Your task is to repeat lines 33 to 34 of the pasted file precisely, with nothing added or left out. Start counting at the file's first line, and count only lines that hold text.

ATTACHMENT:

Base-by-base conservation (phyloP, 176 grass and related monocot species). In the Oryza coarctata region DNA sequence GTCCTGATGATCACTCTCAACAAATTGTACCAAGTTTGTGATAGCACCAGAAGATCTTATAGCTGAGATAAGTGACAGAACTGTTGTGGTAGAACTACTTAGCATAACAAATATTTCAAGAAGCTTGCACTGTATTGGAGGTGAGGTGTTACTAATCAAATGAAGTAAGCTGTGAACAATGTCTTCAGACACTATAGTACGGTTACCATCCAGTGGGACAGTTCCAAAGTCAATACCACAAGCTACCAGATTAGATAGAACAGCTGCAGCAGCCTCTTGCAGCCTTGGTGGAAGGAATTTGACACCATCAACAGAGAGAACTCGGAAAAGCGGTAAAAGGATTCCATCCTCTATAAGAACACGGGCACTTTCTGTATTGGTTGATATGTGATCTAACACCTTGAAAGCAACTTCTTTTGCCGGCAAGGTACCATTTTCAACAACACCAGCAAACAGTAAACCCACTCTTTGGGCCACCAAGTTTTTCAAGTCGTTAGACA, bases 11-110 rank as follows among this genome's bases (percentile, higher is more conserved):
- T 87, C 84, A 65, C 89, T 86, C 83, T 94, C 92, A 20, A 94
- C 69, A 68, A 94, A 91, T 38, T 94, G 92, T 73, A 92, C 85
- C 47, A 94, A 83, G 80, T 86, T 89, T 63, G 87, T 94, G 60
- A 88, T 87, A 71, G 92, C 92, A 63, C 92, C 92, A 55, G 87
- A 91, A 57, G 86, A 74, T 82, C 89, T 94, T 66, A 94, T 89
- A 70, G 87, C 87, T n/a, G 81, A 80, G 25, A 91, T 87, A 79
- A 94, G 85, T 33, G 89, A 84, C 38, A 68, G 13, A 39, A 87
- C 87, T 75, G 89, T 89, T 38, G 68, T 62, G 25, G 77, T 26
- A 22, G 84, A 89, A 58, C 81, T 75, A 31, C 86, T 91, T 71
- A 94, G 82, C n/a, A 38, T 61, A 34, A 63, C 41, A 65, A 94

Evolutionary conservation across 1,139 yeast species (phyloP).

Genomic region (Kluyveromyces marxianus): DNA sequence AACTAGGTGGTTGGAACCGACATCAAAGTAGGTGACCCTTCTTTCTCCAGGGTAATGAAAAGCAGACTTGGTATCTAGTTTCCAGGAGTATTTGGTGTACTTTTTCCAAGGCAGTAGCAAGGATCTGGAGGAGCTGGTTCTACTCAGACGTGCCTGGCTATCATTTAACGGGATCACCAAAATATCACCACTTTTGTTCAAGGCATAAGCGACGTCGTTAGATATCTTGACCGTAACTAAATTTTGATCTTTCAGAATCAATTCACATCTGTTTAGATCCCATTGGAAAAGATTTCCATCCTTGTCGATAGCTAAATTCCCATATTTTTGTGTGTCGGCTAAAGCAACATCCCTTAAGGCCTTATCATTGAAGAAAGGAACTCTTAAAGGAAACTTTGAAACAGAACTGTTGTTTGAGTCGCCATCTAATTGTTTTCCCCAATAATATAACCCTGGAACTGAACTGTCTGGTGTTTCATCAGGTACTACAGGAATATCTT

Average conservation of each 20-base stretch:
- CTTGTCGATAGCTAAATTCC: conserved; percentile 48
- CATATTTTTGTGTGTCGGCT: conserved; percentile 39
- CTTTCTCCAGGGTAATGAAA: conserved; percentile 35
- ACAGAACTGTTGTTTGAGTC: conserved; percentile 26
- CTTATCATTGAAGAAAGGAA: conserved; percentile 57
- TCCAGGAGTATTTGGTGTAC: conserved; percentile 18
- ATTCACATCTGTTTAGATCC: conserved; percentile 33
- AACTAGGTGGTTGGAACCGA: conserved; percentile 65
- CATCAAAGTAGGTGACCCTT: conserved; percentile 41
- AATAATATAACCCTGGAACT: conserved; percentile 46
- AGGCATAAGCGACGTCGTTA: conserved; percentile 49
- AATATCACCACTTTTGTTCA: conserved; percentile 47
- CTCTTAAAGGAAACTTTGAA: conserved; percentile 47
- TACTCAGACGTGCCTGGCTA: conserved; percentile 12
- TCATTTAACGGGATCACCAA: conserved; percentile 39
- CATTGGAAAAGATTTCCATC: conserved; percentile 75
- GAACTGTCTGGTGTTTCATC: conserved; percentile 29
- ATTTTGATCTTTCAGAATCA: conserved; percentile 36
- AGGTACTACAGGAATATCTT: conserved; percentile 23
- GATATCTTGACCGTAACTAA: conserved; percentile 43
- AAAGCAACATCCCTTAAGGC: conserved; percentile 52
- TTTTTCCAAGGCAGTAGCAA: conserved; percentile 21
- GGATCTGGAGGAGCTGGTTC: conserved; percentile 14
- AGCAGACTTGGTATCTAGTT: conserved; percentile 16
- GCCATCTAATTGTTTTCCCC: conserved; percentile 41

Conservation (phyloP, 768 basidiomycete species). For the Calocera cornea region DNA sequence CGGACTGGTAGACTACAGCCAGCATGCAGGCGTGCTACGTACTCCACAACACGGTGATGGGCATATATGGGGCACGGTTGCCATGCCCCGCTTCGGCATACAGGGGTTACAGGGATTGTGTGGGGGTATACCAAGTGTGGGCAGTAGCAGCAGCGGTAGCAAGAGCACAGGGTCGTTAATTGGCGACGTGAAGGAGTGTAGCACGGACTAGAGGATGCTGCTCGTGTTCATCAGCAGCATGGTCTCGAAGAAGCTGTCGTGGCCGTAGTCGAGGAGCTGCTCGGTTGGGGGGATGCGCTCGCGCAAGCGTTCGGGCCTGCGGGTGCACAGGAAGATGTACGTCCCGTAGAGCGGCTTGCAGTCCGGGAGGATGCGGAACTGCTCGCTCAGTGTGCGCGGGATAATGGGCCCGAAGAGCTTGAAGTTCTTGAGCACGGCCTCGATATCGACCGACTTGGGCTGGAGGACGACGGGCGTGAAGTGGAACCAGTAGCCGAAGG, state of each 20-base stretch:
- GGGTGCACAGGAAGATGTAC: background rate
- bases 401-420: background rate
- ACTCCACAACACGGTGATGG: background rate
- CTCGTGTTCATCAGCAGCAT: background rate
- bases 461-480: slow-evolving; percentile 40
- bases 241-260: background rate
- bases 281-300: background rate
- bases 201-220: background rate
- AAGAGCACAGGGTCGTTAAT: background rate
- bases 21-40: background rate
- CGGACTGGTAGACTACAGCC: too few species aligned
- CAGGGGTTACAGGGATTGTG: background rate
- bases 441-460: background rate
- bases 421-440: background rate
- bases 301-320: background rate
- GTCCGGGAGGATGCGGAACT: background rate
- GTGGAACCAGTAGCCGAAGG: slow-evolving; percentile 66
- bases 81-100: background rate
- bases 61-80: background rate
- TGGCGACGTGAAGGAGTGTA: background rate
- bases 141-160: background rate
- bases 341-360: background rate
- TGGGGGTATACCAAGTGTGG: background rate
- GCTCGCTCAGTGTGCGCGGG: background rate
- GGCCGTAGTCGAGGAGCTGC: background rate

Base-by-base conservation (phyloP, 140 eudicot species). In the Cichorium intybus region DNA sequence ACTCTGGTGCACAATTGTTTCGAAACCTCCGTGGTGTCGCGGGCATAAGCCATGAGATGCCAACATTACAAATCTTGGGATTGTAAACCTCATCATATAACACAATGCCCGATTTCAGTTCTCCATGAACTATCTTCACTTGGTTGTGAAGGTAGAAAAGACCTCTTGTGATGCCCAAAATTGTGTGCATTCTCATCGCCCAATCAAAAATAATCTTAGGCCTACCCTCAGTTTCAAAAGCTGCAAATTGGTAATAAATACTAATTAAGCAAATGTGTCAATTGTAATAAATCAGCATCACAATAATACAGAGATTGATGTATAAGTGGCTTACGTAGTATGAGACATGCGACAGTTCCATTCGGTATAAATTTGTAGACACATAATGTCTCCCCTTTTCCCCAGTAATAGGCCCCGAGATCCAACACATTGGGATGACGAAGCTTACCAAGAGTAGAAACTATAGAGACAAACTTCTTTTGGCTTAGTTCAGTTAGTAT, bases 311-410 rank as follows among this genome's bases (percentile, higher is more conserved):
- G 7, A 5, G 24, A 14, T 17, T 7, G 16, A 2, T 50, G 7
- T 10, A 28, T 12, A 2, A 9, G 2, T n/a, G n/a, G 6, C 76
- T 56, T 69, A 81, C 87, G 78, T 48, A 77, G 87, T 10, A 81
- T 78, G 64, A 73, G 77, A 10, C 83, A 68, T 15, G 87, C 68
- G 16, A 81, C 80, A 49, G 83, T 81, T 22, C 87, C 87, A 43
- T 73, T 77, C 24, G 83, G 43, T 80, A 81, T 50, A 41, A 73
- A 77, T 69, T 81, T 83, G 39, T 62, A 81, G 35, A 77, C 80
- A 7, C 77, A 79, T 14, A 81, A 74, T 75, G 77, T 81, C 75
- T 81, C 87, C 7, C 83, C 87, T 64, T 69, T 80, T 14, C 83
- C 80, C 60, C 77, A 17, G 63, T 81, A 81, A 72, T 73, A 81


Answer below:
- AGGTACTACAGGAATATCTT: conserved; percentile 23
- GATATCTTGACCGTAACTAA: conserved; percentile 43